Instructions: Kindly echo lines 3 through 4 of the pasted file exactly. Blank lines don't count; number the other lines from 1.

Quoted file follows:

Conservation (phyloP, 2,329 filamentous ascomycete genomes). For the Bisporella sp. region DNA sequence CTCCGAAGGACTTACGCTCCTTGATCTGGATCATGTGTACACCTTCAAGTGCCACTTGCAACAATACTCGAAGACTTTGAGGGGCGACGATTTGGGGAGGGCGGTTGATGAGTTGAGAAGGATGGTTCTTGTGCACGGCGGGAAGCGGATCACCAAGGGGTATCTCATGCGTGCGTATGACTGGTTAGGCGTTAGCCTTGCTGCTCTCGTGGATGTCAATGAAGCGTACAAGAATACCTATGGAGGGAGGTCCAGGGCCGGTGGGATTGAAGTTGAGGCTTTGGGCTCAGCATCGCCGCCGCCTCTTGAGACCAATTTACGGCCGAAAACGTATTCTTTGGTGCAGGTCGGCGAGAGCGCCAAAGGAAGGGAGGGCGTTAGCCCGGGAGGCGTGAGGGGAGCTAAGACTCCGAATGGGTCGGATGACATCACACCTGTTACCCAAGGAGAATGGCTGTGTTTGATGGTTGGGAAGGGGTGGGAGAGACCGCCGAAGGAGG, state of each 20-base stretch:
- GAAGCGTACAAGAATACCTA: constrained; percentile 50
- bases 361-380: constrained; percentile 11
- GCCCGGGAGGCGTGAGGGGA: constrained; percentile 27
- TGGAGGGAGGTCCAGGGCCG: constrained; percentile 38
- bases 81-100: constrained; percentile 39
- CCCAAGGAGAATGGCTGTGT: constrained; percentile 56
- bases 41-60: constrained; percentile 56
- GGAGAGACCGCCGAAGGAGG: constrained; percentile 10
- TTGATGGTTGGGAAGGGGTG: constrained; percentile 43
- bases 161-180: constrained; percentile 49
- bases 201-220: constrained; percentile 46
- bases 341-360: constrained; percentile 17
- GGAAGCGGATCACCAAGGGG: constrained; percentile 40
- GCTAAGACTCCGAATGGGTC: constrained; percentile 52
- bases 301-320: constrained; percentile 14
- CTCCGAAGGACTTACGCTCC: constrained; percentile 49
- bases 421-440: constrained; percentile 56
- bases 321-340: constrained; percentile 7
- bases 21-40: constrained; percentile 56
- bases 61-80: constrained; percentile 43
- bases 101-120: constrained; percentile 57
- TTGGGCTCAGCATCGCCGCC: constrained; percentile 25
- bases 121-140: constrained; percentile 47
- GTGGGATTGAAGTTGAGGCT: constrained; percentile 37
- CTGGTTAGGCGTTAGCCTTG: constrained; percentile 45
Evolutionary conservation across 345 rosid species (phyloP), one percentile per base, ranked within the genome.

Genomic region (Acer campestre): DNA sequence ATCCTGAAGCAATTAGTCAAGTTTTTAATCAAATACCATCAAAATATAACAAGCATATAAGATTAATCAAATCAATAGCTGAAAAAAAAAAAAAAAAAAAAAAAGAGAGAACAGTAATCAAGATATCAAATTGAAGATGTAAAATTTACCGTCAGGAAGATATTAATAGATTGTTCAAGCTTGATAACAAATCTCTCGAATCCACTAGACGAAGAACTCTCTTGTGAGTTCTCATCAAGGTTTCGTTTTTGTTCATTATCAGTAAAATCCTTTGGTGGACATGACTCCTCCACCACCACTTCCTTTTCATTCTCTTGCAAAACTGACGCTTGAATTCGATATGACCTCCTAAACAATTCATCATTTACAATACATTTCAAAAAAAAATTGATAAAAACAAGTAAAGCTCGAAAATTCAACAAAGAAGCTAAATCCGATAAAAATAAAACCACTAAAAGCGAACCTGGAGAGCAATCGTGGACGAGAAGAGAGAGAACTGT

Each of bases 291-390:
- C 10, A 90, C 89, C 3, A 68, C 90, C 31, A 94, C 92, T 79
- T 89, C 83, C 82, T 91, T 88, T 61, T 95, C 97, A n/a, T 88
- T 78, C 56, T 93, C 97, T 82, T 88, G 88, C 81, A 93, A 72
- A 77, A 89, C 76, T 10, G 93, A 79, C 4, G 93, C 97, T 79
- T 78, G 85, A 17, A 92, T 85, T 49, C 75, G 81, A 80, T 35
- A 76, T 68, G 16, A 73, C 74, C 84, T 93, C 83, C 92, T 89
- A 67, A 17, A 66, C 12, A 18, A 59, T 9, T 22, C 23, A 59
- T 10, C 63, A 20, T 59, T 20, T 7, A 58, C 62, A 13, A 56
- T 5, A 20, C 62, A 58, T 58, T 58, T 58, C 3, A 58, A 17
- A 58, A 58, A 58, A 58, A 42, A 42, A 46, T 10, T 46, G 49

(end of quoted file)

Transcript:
- bases 361-380: constrained; percentile 11
- GCCCGGGAGGCGTGAGGGGA: constrained; percentile 27